By James W. Clyne Jr. | September 12, 2021


Opportunity for Reprioritization of Policies, Rather than Repeat of Pattern of Neglect

New York State must make long term care (LTC) a top priority for allocation of resources under its proposed $17 billion Medicaid waiver in the wake of the COVID-19 pandemic, urged LeadingAge New York in a letter to Health Commissioner Dr. Howard Zucker. LeadingAge New York, an advocacy organization for not-for-profit and public LTC providers, is calling on the Hochul administration to correct the failed policies of the prior administration and ensure that the LTC sector has critically needed funding to serve the state’s growing population of older adults and others in need of LTC. More specifically, LeadingAge New York is pressing the State to modify its proposed waiver concept paper to recognize and rectify the devastating impact of the pandemic on older adults and the LTC providers that serve them.

“Among the greatest policy failings of the Cuomo administration was its neglect of the LTC sector,” said James W. Clyne Jr., President and CEO of LeadingAge New York. “They imposed deeper Medicaid cuts on LTC than any other health care sector, while denying LTC providers the investments awarded to other types of providers. Even at the height of the pandemic, the Cuomo administration cut Medicaid reimbursement by 1.5 percent, when other states were pouring resources into LTC.”

In a six-page letter to Commissioner Zucker, LeadingAge New York’s Clyne outlined the failure of New York to adequately support financially strained LTC providers, resulting in two out of three not-for-profit nursing homes operating at a loss, along with an astounding 90 percent of public homes, including most of the veterans’ homes operated by the Department of Health. The letter charged that the proposed waiver outlined in a concept paper released last month once again overlooks the needs of vulnerable older adults and people with disabilities who require LTC services and who were disproportionately impacted by the pandemic. It noted that workforce challenges are already forcing LTC providers to suspend admissions and that financial challenges are growing.

“Governor Hochul’s first weeks in office demonstrate a change – and we are hopeful she will bring a new perspective to those who are aging or have disabilities and rely on LTC,” Clyne continued. “In addition, LTC providers are in peril. We cannot continue to think that lip service and tokens will solve a problem at the breaking point.”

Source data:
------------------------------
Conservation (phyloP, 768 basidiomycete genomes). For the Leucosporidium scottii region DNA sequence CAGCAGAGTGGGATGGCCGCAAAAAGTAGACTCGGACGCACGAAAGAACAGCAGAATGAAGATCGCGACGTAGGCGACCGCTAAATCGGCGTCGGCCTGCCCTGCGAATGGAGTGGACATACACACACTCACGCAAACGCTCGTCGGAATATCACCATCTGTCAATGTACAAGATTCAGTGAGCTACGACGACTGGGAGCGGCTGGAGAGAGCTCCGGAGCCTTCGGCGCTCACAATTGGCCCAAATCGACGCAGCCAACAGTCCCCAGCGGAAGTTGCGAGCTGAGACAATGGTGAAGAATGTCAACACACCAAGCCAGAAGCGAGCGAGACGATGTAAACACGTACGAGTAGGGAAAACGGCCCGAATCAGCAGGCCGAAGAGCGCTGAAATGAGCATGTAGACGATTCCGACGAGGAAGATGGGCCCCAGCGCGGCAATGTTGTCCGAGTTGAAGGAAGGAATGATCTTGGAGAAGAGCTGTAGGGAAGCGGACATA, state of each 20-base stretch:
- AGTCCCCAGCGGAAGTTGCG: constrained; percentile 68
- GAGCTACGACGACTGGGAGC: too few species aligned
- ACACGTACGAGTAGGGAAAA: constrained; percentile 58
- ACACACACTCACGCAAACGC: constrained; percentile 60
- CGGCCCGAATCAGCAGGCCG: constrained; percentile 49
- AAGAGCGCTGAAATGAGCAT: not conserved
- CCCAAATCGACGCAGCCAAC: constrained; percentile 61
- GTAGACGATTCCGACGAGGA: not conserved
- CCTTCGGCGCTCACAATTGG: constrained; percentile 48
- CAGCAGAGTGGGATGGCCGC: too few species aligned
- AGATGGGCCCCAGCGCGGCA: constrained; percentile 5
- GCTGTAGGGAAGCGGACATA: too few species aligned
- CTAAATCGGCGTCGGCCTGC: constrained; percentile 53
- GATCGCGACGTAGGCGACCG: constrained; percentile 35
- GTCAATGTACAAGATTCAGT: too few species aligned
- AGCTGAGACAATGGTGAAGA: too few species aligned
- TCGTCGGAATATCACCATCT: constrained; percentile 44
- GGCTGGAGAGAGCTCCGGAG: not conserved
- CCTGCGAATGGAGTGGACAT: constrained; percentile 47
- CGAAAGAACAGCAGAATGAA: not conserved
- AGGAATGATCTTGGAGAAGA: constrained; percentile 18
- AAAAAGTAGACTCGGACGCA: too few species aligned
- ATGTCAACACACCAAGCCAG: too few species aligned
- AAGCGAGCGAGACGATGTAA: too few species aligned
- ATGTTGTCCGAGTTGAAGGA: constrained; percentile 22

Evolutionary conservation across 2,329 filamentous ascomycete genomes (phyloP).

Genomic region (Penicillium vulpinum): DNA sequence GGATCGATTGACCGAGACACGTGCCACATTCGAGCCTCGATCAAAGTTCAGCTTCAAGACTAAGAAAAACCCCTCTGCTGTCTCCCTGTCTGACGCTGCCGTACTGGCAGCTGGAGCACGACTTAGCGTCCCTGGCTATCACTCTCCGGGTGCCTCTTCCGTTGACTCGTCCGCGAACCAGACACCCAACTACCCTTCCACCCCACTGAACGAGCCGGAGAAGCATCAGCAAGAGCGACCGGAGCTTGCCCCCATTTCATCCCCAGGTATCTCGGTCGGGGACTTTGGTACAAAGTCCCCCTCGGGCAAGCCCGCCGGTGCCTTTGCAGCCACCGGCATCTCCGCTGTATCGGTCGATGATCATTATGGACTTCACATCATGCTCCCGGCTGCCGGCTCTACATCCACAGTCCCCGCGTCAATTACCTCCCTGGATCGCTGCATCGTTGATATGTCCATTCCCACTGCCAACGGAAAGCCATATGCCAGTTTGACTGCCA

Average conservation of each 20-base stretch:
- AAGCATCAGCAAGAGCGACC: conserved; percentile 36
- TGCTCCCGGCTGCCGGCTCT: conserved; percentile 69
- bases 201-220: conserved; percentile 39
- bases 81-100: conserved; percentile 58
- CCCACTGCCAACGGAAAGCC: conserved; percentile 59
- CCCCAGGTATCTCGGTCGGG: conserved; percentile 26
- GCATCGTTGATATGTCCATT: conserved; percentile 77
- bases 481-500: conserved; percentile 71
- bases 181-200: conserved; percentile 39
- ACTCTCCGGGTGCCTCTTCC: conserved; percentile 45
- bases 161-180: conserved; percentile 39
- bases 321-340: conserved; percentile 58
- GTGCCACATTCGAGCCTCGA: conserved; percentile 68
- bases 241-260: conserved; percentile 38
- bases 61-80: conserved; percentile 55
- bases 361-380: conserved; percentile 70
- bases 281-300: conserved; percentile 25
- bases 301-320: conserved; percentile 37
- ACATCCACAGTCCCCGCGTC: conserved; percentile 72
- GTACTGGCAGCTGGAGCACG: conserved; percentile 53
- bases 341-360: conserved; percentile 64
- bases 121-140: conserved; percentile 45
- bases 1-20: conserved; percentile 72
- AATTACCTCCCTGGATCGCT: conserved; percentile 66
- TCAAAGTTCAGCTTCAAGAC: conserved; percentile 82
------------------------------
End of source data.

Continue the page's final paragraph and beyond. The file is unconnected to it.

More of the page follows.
LeadingAge New York’s analysis of the 1115 concept paper also identifies shortcomings in areas such as:

  • Reliance on Value-Based Payment initiatives that failed to provide new resources for LTC under the prior waiver;
  • Failure to recognize the role of senior services, affordable senior housing, assisted living programs and adult day health care in addressing the social determinants of health for seniors;
  • Erroneously assuming that nursing home residents could be appropriately served in supportive housing and overlooking assisted living programs and affordable senior housing as options for older adults who do not require nursing home care;
  • Failure to dedicate resources for LTC facilities, analogous to resources dedicated to hospitals, to strengthen infection control and IT and update infrastructure such as HVAC systems and single occupancy rooms.

Instead, LeadingAge New York calls for substantial investments in LTC that support access to a range of services to meet varying levels of acuity and lifestyle preferences and that expand the LTC workforce. It also urges policies and resources to support the integration of long-term and post-acute care with services along the health care continuum to ensure that transitions from one level of care to another are seamless and that whole people are treated – not just diseases.

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LeadingAge New York represents not-for-profit, mission-driven and public continuing care providers, including nursing homes, senior housing, adult care facilities, continuing care retirement communities, assisted living and community service providers. LeadingAge New York’s more than 400 members employ 150,000 professionals serving more than 500,000 New Yorkers annually.